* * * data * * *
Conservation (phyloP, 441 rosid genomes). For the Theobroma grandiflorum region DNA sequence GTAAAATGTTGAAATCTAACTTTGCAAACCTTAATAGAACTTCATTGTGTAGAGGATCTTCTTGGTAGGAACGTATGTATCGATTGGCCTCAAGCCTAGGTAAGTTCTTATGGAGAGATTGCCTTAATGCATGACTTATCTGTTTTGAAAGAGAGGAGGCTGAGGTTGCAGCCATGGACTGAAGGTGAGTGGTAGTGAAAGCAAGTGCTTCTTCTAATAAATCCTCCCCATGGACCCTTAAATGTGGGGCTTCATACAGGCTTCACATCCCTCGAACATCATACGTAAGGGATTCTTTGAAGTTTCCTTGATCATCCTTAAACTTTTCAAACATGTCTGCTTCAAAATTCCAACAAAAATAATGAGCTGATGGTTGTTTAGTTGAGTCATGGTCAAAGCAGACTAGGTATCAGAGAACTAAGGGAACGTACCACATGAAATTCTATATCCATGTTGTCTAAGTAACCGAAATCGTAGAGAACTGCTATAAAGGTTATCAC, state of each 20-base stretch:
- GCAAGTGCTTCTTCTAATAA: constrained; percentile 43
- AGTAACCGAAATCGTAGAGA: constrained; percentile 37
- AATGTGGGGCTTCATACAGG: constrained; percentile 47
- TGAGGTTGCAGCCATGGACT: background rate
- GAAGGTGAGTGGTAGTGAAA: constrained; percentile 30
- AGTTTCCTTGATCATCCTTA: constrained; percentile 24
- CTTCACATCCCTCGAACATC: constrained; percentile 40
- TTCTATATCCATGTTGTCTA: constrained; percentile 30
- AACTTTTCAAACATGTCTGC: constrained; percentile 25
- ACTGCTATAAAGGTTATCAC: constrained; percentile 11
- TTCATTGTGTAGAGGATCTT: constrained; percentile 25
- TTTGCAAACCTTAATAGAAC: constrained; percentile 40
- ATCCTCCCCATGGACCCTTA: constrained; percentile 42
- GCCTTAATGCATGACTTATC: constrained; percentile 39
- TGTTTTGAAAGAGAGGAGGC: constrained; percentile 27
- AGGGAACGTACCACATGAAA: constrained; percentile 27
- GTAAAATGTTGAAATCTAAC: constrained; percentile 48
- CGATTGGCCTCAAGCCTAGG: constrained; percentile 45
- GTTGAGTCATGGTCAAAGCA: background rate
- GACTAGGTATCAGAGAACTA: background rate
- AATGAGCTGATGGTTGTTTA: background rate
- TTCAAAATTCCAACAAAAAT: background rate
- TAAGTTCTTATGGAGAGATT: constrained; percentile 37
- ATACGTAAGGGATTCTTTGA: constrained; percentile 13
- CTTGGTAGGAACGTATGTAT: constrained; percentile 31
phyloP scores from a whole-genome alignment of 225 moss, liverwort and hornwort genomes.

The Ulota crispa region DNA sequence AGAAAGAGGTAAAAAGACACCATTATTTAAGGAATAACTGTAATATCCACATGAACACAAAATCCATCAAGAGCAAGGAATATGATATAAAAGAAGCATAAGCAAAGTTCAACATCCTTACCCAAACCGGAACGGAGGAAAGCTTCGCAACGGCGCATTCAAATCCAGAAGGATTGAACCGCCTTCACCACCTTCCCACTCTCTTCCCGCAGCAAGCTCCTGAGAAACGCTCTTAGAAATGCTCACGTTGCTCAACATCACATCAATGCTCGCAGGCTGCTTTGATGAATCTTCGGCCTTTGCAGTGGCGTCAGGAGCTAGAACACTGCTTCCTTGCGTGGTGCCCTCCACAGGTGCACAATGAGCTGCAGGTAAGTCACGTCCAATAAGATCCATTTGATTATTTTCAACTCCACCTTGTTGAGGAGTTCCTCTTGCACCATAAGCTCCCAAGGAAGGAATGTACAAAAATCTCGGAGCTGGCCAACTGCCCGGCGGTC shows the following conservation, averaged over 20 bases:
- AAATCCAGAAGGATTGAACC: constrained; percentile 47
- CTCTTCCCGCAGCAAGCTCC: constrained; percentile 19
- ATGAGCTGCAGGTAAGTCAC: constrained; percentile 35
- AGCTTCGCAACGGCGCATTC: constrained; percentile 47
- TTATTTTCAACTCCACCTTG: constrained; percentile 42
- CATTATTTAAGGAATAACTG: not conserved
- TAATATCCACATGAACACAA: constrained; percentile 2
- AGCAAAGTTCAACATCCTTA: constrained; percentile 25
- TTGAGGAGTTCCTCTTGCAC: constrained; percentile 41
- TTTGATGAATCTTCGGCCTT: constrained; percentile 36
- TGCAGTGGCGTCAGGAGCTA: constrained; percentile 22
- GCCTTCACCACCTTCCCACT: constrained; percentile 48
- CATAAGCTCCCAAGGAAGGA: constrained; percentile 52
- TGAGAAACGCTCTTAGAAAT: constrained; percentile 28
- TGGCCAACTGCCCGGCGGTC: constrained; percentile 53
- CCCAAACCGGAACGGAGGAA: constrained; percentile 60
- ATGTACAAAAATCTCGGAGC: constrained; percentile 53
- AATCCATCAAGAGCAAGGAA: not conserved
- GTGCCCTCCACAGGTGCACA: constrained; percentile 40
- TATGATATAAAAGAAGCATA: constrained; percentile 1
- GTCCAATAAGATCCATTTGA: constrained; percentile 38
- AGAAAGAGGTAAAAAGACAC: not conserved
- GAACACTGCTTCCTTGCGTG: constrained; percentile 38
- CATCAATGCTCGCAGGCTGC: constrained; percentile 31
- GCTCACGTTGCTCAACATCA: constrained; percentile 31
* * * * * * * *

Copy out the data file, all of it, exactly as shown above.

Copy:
Conservation (phyloP, 441 rosid genomes). For the Theobroma grandiflorum region DNA sequence GTAAAATGTTGAAATCTAACTTTGCAAACCTTAATAGAACTTCATTGTGTAGAGGATCTTCTTGGTAGGAACGTATGTATCGATTGGCCTCAAGCCTAGGTAAGTTCTTATGGAGAGATTGCCTTAATGCATGACTTATCTGTTTTGAAAGAGAGGAGGCTGAGGTTGCAGCCATGGACTGAAGGTGAGTGGTAGTGAAAGCAAGTGCTTCTTCTAATAAATCCTCCCCATGGACCCTTAAATGTGGGGCTTCATACAGGCTTCACATCCCTCGAACATCATACGTAAGGGATTCTTTGAAGTTTCCTTGATCATCCTTAAACTTTTCAAACATGTCTGCTTCAAAATTCCAACAAAAATAATGAGCTGATGGTTGTTTAGTTGAGTCATGGTCAAAGCAGACTAGGTATCAGAGAACTAAGGGAACGTACCACATGAAATTCTATATCCATGTTGTCTAAGTAACCGAAATCGTAGAGAACTGCTATAAAGGTTATCAC, state of each 20-base stretch:
- GCAAGTGCTTCTTCTAATAA: constrained; percentile 43
- AGTAACCGAAATCGTAGAGA: constrained; percentile 37
- AATGTGGGGCTTCATACAGG: constrained; percentile 47
- TGAGGTTGCAGCCATGGACT: background rate
- GAAGGTGAGTGGTAGTGAAA: constrained; percentile 30
- AGTTTCCTTGATCATCCTTA: constrained; percentile 24
- CTTCACATCCCTCGAACATC: constrained; percentile 40
- TTCTATATCCATGTTGTCTA: constrained; percentile 30
- AACTTTTCAAACATGTCTGC: constrained; percentile 25
- ACTGCTATAAAGGTTATCAC: constrained; percentile 11
- TTCATTGTGTAGAGGATCTT: constrained; percentile 25
- TTTGCAAACCTTAATAGAAC: constrained; percentile 40
- ATCCTCCCCATGGACCCTTA: constrained; percentile 42
- GCCTTAATGCATGACTTATC: constrained; percentile 39
- TGTTTTGAAAGAGAGGAGGC: constrained; percentile 27
- AGGGAACGTACCACATGAAA: constrained; percentile 27
- GTAAAATGTTGAAATCTAAC: constrained; percentile 48
- CGATTGGCCTCAAGCCTAGG: constrained; percentile 45
- GTTGAGTCATGGTCAAAGCA: background rate
- GACTAGGTATCAGAGAACTA: background rate
- AATGAGCTGATGGTTGTTTA: background rate
- TTCAAAATTCCAACAAAAAT: background rate
- TAAGTTCTTATGGAGAGATT: constrained; percentile 37
- ATACGTAAGGGATTCTTTGA: constrained; percentile 13
- CTTGGTAGGAACGTATGTAT: constrained; percentile 31
phyloP scores from a whole-genome alignment of 225 moss, liverwort and hornwort genomes.

The Ulota crispa region DNA sequence AGAAAGAGGTAAAAAGACACCATTATTTAAGGAATAACTGTAATATCCACATGAACACAAAATCCATCAAGAGCAAGGAATATGATATAAAAGAAGCATAAGCAAAGTTCAACATCCTTACCCAAACCGGAACGGAGGAAAGCTTCGCAACGGCGCATTCAAATCCAGAAGGATTGAACCGCCTTCACCACCTTCCCACTCTCTTCCCGCAGCAAGCTCCTGAGAAACGCTCTTAGAAATGCTCACGTTGCTCAACATCACATCAATGCTCGCAGGCTGCTTTGATGAATCTTCGGCCTTTGCAGTGGCGTCAGGAGCTAGAACACTGCTTCCTTGCGTGGTGCCCTCCACAGGTGCACAATGAGCTGCAGGTAAGTCACGTCCAATAAGATCCATTTGATTATTTTCAACTCCACCTTGTTGAGGAGTTCCTCTTGCACCATAAGCTCCCAAGGAAGGAATGTACAAAAATCTCGGAGCTGGCCAACTGCCCGGCGGTC shows the following conservation, averaged over 20 bases:
- AAATCCAGAAGGATTGAACC: constrained; percentile 47
- CTCTTCCCGCAGCAAGCTCC: constrained; percentile 19
- ATGAGCTGCAGGTAAGTCAC: constrained; percentile 35
- AGCTTCGCAACGGCGCATTC: constrained; percentile 47
- TTATTTTCAACTCCACCTTG: constrained; percentile 42
- CATTATTTAAGGAATAACTG: not conserved
- TAATATCCACATGAACACAA: constrained; percentile 2
- AGCAAAGTTCAACATCCTTA: constrained; percentile 25
- TTGAGGAGTTCCTCTTGCAC: constrained; percentile 41
- TTTGATGAATCTTCGGCCTT: constrained; percentile 36
- TGCAGTGGCGTCAGGAGCTA: constrained; percentile 22
- GCCTTCACCACCTTCCCACT: constrained; percentile 48
- CATAAGCTCCCAAGGAAGGA: constrained; percentile 52
- TGAGAAACGCTCTTAGAAAT: constrained; percentile 28
- TGGCCAACTGCCCGGCGGTC: constrained; percentile 53
- CCCAAACCGGAACGGAGGAA: constrained; percentile 60
- ATGTACAAAAATCTCGGAGC: constrained; percentile 53
- AATCCATCAAGAGCAAGGAA: not conserved
- GTGCCCTCCACAGGTGCACA: constrained; percentile 40
- TATGATATAAAAGAAGCATA: constrained; percentile 1
- GTCCAATAAGATCCATTTGA: constrained; percentile 38
- AGAAAGAGGTAAAAAGACAC: not conserved
- GAACACTGCTTCCTTGCGTG: constrained; percentile 38
- CATCAATGCTCGCAGGCTGC: constrained; percentile 31
- GCTCACGTTGCTCAACATCA: constrained; percentile 31